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Prog Retin Eye Res. 2011 Jan;30(1):54-71. doi: 10.1016/j.preteyeres.2010.09.002. Epub 2010 Oct 8.

Use of calcium channel blockers for glaucoma.

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  • 1Department of Ophthalmology, University of Tokyo Graduate School of Medicine, 7-3-1, Hongo, Bunkyo-ku, 113-8655 Tokyo, Japan.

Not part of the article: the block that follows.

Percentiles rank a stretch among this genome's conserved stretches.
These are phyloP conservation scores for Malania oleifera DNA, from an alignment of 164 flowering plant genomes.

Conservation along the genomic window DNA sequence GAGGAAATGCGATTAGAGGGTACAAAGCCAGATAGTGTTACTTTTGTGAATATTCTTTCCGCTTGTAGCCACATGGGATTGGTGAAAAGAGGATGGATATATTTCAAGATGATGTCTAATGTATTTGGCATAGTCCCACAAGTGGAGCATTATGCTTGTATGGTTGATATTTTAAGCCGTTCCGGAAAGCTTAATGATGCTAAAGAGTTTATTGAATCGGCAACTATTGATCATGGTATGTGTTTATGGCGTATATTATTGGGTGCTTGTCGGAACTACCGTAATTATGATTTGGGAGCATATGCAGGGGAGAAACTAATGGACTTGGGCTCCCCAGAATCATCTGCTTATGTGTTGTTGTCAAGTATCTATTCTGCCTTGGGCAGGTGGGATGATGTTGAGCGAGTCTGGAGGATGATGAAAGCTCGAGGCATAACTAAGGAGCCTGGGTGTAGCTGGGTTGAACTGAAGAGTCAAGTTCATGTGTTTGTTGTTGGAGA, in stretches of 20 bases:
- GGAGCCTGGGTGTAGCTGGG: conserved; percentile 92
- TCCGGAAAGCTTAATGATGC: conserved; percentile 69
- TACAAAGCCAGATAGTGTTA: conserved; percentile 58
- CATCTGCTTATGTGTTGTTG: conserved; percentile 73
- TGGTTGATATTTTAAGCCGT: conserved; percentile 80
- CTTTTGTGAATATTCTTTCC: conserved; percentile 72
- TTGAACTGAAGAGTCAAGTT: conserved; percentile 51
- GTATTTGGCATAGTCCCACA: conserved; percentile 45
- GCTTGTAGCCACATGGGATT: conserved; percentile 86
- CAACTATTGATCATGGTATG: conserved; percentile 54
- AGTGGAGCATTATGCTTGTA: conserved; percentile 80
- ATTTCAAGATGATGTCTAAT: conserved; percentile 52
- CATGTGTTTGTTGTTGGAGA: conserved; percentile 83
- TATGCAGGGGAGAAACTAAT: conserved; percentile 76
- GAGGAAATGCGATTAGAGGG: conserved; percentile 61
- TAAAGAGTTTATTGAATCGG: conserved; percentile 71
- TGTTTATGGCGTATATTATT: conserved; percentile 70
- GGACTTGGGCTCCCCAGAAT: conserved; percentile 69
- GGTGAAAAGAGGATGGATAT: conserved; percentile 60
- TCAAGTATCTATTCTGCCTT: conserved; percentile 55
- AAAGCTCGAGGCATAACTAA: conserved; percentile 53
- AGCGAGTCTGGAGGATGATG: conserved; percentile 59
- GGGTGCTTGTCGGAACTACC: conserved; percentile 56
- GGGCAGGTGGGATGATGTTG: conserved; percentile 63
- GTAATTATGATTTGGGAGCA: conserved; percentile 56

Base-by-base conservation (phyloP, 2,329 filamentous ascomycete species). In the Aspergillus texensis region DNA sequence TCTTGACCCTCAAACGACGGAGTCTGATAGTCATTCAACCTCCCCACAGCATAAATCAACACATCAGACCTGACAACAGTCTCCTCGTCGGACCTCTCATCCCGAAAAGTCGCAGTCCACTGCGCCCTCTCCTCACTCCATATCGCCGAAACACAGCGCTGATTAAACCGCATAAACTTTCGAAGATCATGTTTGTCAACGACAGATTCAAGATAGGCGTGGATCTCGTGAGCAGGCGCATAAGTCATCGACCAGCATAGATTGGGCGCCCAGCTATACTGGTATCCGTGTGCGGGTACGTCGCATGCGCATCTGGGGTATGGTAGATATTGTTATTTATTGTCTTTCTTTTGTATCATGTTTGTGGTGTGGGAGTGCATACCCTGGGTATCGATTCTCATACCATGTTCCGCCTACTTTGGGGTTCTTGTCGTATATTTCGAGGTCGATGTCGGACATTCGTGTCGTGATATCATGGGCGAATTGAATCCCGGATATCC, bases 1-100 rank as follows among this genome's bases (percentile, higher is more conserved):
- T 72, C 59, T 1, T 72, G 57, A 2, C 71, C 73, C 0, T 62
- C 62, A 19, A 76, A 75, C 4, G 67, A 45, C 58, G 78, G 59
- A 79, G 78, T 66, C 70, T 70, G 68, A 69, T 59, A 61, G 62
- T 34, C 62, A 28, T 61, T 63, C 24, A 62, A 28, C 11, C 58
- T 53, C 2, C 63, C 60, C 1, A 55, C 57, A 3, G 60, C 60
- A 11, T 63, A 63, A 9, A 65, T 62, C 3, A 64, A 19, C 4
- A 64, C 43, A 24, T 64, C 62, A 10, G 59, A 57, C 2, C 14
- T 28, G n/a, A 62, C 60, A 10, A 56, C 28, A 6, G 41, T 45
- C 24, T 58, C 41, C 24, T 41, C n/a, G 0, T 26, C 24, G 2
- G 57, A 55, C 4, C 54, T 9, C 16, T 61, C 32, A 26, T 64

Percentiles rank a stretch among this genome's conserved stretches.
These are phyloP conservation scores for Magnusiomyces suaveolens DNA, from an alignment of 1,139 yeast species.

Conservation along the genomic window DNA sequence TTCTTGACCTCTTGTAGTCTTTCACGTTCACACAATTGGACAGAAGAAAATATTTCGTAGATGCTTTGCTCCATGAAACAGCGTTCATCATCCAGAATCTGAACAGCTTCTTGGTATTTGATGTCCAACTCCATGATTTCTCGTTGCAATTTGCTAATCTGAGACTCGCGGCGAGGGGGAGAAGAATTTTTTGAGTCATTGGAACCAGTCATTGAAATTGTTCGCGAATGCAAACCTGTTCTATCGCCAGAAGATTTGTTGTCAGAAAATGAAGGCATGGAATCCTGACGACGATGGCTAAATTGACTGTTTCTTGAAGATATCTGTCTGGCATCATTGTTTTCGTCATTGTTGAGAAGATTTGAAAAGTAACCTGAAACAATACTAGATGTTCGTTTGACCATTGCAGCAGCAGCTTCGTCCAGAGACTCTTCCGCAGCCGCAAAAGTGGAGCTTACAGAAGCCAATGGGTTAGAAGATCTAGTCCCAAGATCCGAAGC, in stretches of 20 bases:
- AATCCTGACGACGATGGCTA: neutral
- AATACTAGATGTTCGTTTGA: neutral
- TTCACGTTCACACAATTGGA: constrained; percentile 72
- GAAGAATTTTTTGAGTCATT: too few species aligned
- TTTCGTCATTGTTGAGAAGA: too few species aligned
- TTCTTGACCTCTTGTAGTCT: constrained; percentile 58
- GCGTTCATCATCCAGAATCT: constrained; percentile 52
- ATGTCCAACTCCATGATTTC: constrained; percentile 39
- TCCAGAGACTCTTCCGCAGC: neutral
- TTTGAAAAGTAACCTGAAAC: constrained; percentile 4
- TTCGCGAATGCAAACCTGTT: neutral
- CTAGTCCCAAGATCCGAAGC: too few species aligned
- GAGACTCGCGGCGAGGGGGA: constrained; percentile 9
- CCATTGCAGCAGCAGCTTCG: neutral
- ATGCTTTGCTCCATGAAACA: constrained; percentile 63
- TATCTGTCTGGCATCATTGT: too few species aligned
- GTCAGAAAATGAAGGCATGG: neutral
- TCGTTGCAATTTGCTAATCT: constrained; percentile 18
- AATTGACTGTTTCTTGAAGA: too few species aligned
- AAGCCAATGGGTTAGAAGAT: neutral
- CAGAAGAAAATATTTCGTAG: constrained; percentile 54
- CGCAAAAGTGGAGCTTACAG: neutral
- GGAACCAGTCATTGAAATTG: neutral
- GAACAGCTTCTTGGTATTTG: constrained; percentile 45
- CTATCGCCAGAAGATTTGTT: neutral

Calcium channel blockers (CCBs), which alter the intracellular calcium concentration by modifying calcium flux across cell membranes and affect various intracellular signaling processes, have been long and widely used to treat essential hypertension and certain types of cardiac diseases such as angina pectoris. Among five subtypes of calcium channels, only specific agents for L-type calcium channels have been used as therapeutics. Animal experiments have indicated that topical application of CCBs, especially verapamil, caused significant intraocular pressure (IOP) reductions, while ocular hypotensive effects in humans were not substantial. Although the results obtained for nifedipine and nimodipine were not always consistent, CCBs generally dilate isolated ocular vessels and increase ocular blood flow in experimental animals, normal humans, and patients with open-angle glaucoma (OAG). Several single-centered, hospital-based, prospective studies have suggested that nimodipine, brovincamine, and nilvadipine had beneficial effects on visual function not only in normal humans but also in patients with OAG, while the results of population-based and case-controlled studies were not always consistent with those obtained in hospital-based studies. In vitro studies showed that CCBs exerted neuroprotective effects on neurons undergoing apoptosis and necrosis. Although the neuroprotective effects of CCBs have been well documented in experimental cerebral ischemia models, no controlled studies have shown the clinical efficacy of CCBs in stroke or cerebral ischemia. Neuroprotective effects also were documented in retinal ganglion cells and photoreceptors in experimental animals. Some ophthalmic beta-adrenoceptor antagonists, especially betaxolol, interact with L-type calcium channels and show calcium channel-blocking activity, which may be partly responsible for the neuroprotective effects of these drugs reported in experimental animals. Based on the reported findings of CCBs and that the results of clinical studies in acute cerebral ischemia may not be directly applicable to a chronic neurodegenerative ocular disorder, such as OAG, CCBs deserve future study to investigate strategies that are additive or synergetic to ocular hypotensive therapy for OAG, especially in patients with lower IOP.

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